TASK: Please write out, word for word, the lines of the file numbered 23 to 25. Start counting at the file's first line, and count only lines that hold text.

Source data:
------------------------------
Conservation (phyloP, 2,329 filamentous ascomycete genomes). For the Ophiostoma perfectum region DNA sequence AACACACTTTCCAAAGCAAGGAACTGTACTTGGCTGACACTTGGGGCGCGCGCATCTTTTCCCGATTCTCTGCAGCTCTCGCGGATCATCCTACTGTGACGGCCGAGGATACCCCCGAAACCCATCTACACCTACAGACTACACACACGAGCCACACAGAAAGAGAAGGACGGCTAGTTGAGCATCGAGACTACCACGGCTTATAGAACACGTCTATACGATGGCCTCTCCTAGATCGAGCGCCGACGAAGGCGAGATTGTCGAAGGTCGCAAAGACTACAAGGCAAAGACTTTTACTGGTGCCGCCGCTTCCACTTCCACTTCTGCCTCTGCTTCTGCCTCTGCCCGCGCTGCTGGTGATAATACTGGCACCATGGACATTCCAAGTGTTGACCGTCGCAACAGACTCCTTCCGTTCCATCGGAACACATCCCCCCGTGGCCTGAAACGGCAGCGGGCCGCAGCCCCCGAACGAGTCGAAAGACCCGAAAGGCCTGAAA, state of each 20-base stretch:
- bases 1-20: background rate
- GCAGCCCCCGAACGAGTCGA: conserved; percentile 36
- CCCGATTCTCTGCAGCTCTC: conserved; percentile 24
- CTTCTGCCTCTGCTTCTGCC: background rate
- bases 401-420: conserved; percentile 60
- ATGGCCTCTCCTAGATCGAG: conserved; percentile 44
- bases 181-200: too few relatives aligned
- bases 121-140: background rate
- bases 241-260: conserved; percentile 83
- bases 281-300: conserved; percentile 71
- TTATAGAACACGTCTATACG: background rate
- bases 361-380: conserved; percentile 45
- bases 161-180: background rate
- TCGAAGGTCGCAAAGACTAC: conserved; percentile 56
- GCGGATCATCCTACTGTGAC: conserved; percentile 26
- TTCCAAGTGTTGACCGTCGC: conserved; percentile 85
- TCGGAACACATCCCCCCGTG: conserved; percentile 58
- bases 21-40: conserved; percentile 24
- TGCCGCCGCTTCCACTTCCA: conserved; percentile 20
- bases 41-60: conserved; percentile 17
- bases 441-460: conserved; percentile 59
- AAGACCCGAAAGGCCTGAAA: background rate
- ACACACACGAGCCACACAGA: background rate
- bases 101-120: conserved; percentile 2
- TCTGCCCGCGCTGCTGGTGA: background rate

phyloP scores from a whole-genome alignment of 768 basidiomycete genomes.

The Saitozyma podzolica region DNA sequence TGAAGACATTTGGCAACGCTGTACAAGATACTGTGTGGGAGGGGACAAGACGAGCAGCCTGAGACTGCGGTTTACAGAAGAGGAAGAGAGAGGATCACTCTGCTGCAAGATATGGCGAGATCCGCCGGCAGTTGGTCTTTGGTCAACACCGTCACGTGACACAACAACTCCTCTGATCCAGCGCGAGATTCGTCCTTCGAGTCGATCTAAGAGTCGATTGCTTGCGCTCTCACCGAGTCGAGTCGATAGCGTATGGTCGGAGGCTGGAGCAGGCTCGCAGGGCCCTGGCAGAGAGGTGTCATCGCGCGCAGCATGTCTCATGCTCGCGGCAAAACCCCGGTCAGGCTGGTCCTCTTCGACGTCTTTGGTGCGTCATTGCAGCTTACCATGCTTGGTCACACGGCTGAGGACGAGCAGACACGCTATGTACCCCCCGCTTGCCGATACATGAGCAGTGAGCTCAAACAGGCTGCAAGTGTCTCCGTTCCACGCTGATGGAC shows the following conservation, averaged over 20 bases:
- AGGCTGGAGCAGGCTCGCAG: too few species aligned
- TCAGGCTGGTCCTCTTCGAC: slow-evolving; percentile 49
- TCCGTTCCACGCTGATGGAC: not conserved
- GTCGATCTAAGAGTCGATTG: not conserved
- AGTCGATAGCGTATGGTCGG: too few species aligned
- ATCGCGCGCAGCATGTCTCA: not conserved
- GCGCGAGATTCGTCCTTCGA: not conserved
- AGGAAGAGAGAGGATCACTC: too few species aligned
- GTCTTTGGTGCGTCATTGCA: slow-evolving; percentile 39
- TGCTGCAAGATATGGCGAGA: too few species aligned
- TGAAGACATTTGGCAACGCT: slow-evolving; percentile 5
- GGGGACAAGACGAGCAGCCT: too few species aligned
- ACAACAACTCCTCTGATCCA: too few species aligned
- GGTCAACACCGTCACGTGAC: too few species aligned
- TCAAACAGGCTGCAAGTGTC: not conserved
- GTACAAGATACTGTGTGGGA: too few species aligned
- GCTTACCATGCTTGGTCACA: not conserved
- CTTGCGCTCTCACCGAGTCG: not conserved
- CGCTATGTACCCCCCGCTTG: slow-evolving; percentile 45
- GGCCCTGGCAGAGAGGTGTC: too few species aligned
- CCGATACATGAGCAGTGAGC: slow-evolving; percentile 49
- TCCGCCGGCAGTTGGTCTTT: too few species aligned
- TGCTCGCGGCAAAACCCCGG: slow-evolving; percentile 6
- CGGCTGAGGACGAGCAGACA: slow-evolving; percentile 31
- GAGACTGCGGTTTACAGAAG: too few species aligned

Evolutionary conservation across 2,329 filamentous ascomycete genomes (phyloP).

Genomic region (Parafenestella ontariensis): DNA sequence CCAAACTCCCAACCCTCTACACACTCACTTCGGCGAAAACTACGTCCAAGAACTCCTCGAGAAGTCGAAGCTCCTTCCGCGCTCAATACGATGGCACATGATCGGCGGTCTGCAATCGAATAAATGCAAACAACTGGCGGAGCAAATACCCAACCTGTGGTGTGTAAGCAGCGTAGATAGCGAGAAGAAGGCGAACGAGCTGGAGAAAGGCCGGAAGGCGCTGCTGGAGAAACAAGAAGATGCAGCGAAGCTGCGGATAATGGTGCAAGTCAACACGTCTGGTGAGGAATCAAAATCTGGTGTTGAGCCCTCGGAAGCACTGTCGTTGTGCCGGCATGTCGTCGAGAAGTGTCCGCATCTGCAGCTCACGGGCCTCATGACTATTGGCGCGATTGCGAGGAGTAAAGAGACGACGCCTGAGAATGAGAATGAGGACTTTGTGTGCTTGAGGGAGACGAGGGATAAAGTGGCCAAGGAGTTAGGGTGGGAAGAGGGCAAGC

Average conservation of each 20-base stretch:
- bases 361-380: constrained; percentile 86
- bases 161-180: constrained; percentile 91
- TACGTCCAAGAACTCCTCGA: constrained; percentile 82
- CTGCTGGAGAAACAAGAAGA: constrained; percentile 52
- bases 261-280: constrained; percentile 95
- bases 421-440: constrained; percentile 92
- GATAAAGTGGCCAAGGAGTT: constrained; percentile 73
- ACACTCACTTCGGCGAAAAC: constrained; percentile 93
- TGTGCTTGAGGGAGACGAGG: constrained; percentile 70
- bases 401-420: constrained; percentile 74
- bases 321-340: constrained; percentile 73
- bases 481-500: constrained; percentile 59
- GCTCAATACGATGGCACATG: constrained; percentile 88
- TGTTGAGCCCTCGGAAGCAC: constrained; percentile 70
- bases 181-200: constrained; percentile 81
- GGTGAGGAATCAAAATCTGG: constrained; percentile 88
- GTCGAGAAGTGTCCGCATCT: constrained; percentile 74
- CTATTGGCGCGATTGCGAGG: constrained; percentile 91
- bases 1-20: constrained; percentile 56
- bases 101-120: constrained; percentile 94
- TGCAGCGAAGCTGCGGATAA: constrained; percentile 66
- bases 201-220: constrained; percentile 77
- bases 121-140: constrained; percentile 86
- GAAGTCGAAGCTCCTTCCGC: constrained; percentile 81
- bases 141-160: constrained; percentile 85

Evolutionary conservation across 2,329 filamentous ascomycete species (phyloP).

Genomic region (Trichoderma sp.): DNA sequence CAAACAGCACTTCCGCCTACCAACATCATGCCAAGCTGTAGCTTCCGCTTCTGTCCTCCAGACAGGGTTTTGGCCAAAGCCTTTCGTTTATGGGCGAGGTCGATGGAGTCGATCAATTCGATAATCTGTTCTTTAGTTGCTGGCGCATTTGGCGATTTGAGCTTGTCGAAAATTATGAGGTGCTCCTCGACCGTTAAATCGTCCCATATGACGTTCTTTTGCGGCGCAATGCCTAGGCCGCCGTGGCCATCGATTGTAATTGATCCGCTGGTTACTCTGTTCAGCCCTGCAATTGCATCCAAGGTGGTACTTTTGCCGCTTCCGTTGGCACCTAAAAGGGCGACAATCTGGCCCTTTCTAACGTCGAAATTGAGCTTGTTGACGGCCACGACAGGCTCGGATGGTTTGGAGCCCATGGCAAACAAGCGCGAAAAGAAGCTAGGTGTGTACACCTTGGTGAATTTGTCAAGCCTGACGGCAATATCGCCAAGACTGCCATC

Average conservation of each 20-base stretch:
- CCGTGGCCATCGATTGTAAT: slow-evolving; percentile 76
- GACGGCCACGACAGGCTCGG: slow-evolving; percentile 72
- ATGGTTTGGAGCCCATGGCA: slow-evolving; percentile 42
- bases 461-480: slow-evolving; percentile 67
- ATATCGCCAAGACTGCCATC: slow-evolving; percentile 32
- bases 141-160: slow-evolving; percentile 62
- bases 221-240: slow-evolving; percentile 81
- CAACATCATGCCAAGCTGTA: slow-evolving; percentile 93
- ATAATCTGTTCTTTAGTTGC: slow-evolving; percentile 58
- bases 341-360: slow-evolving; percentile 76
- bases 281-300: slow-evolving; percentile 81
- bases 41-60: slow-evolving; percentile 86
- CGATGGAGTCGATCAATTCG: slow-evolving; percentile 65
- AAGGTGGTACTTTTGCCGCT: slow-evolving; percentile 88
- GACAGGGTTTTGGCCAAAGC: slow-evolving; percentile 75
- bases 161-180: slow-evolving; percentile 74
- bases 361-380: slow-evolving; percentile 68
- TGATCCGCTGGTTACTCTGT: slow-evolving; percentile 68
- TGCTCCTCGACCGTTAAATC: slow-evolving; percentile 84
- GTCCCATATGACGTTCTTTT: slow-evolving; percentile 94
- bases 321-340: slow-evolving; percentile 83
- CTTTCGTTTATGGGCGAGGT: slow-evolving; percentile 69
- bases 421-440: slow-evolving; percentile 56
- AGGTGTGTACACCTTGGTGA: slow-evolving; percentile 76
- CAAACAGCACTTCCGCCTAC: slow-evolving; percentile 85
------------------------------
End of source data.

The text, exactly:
- AAGACCCGAAAGGCCTGAAA: background rate
- ACACACACGAGCCACACAGA: background rate
- bases 101-120: conserved; percentile 2